Originally created 09/22/00

County's schools value new nurses

Only a month into the school year, some administrators in Columbia County elementary schools already are wondering how they ever lived without school nurses.

"It's one of those things you don't realize how worthwhile they are," North Columbia Elementary School Principal Linda Moehlman said. "You look back and think, `How did we ever do without them?' It's that kind of asset that's been added."

Prior to this year, Columbia County had two nurses to serve 24 schools on a rotating basis. With a $365,581 state grant, the school system added 12 nurses for a total of 14 - one for every elementary school. Some nurses - such as those at smaller elementary schools - also will serve middle and high schools.

In the past, schools depended on secretaries and paraprofessionals to dispense medication to pupils. Nurses have taken that responsibility at each of the schools. They also conduct screenings for vision, hearing, lice and scoliosis, and coordinate homebound visits and establish health-care plans for pupils requiring special care.

Administrators said having the nurses has freed up clerical and paraprofessional staff to concentrate on other instructional issues.

Despite early concerns about getting enough applicants, 125 people applied for the positions. The school system now has eight registered nurses and six licensed practical nurses. Vickie Gibbs, a registered nurse, was named the system's lead nurse.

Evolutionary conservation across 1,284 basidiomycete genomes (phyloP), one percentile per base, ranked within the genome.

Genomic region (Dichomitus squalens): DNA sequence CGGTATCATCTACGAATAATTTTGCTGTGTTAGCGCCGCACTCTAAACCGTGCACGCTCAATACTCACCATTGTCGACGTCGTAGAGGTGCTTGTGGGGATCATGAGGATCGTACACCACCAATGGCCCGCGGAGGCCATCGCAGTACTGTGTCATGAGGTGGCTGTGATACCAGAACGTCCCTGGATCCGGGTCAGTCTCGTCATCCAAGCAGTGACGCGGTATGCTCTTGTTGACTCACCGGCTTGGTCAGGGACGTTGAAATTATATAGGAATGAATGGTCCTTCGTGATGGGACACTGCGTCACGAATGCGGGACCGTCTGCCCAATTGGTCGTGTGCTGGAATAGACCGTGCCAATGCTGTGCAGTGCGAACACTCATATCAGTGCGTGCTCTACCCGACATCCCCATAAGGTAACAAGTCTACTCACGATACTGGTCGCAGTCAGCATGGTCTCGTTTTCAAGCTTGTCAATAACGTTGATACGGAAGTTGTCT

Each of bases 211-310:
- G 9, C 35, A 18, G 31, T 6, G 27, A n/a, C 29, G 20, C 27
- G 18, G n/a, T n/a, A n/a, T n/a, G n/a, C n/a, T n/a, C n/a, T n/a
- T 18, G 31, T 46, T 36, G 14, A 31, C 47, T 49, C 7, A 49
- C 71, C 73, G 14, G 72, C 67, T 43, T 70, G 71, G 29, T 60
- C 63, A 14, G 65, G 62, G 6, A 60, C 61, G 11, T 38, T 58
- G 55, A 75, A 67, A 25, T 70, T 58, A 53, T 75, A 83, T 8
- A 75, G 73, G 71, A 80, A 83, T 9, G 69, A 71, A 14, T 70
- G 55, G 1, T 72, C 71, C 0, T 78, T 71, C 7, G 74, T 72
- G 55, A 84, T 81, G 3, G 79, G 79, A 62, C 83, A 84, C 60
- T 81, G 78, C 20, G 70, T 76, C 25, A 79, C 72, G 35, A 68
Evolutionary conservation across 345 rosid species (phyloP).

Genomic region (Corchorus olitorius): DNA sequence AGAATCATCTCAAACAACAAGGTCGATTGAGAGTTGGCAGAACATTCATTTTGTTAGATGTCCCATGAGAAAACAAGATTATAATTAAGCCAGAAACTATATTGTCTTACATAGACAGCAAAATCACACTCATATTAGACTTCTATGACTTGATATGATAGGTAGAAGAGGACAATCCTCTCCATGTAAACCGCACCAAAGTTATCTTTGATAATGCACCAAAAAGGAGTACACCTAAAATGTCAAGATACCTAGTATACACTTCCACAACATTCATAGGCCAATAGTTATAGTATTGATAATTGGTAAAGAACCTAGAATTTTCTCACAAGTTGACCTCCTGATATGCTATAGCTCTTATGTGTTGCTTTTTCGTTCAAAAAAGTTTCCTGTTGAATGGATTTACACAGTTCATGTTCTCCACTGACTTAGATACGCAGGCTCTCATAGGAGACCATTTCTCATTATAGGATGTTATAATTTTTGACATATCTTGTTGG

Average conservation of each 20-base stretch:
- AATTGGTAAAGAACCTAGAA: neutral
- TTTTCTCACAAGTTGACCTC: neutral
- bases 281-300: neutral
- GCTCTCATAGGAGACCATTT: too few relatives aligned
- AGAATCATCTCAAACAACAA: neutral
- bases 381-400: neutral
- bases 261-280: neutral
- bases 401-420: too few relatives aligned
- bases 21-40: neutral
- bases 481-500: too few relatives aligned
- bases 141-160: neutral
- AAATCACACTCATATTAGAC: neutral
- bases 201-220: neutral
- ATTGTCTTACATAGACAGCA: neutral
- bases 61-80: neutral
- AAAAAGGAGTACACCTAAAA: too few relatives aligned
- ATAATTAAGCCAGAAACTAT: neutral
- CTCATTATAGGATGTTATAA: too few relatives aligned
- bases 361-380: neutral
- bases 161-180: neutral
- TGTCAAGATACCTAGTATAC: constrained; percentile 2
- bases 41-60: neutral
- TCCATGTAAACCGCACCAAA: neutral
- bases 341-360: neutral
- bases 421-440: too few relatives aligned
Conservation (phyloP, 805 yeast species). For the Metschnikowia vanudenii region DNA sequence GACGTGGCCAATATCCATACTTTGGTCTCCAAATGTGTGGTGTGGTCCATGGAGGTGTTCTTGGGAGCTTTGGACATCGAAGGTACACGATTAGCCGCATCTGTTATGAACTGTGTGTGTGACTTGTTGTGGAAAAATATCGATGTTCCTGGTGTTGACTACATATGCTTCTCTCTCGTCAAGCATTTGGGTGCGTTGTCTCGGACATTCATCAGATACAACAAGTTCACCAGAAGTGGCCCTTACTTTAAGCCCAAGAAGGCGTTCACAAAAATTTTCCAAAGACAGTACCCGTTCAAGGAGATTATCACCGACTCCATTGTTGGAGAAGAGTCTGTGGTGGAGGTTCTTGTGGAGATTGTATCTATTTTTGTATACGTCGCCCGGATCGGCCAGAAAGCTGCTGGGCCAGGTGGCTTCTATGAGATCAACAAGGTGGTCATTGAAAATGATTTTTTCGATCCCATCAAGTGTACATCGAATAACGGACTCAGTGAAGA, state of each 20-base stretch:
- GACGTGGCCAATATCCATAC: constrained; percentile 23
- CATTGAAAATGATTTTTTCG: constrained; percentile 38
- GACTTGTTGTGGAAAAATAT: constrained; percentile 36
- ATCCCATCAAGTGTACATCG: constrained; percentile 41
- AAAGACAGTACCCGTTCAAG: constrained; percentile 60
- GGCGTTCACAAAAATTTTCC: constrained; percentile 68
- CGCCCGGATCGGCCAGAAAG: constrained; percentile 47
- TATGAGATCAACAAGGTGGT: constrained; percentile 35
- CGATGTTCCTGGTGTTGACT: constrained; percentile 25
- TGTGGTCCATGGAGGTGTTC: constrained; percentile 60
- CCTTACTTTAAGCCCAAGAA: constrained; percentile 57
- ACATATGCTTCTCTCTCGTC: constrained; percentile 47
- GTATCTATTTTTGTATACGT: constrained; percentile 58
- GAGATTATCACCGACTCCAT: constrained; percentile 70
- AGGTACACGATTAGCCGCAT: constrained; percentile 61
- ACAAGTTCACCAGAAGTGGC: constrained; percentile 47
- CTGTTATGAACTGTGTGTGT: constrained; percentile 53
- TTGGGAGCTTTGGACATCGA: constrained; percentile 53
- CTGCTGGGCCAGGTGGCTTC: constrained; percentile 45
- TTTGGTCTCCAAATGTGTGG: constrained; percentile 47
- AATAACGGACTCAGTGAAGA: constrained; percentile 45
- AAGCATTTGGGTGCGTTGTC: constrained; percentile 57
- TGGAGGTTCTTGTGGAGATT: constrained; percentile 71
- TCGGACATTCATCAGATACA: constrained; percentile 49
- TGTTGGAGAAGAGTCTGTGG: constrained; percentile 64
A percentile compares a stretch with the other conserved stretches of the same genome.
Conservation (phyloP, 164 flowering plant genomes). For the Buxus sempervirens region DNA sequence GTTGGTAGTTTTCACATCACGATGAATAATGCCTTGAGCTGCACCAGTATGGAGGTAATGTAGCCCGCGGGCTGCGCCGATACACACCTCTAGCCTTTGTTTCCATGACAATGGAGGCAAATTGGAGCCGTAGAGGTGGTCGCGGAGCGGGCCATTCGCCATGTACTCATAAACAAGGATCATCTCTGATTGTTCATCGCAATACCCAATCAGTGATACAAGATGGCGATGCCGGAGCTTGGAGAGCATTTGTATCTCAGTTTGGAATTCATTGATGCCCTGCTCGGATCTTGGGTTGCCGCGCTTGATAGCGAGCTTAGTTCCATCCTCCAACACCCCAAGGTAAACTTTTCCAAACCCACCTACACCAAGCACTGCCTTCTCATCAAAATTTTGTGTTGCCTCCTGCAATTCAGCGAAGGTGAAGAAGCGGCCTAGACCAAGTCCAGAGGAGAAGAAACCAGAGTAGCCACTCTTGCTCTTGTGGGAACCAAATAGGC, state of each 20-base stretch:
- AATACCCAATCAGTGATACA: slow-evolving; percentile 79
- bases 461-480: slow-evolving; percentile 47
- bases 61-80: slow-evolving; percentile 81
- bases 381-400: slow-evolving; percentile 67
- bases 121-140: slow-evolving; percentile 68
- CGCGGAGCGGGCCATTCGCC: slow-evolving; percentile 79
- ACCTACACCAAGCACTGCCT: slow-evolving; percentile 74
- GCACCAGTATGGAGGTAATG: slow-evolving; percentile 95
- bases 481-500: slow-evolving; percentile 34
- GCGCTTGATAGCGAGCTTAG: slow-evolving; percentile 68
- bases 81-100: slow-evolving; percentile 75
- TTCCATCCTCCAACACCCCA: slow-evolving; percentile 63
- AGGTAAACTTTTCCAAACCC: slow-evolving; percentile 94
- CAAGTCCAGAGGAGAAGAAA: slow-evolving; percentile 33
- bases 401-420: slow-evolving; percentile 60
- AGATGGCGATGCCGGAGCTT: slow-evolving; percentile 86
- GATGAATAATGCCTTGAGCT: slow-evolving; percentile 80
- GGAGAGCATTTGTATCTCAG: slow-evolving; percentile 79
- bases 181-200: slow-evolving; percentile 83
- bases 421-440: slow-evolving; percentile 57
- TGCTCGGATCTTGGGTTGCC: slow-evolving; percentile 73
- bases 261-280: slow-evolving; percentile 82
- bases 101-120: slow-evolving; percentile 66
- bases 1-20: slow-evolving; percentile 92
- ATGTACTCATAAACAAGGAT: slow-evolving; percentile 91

Mrs. Gibbs - assigned to Stevens Creek Elementary - said working in the schools as opposed to local hospitals allows her more time with her family, an appealing feature to the position.

And, she said, working with children is a plus.

"That has been great. I know each of us, we've discovered it's our ministry. We put our arm around them even if it's just a stomach ache."

Associate Superintendent Charles Nagle said the school nurses are becoming familiar with school system policies and procedures andare making suggestions for positive changes.

"It's been real good," Mr. Nagle said. "I think the biggest problem we've had in some situations is just finding somewhere to put the nurse. Some of the schools just do not have the facilities."

Martinez Elementary is such a school. For the time being, school nurse Sheryl Werrick has a desk in the school's front foyer near the main office. Ms. Werrick said she has been well-received by school staff and parents. Even pupils, she said, have been curious about why she is there and have responded to the "newness" of having a school nurse full time.

"I've handed out a lot of band-aides and have had a lot of stomach aches," the nurse said.

Martinez Principal Lauren Williams said she is glad to have a full-time nurse at her school and is working on creating more personal space for her.

"It has certainly helped as far as medication and some of the decisions that educators in the past had to make about health issues," Dr. Williams said. "We now feel like we can concentrate more on education."

Reach Peggy Ussery at (706) 868-1222, Ext. 112.


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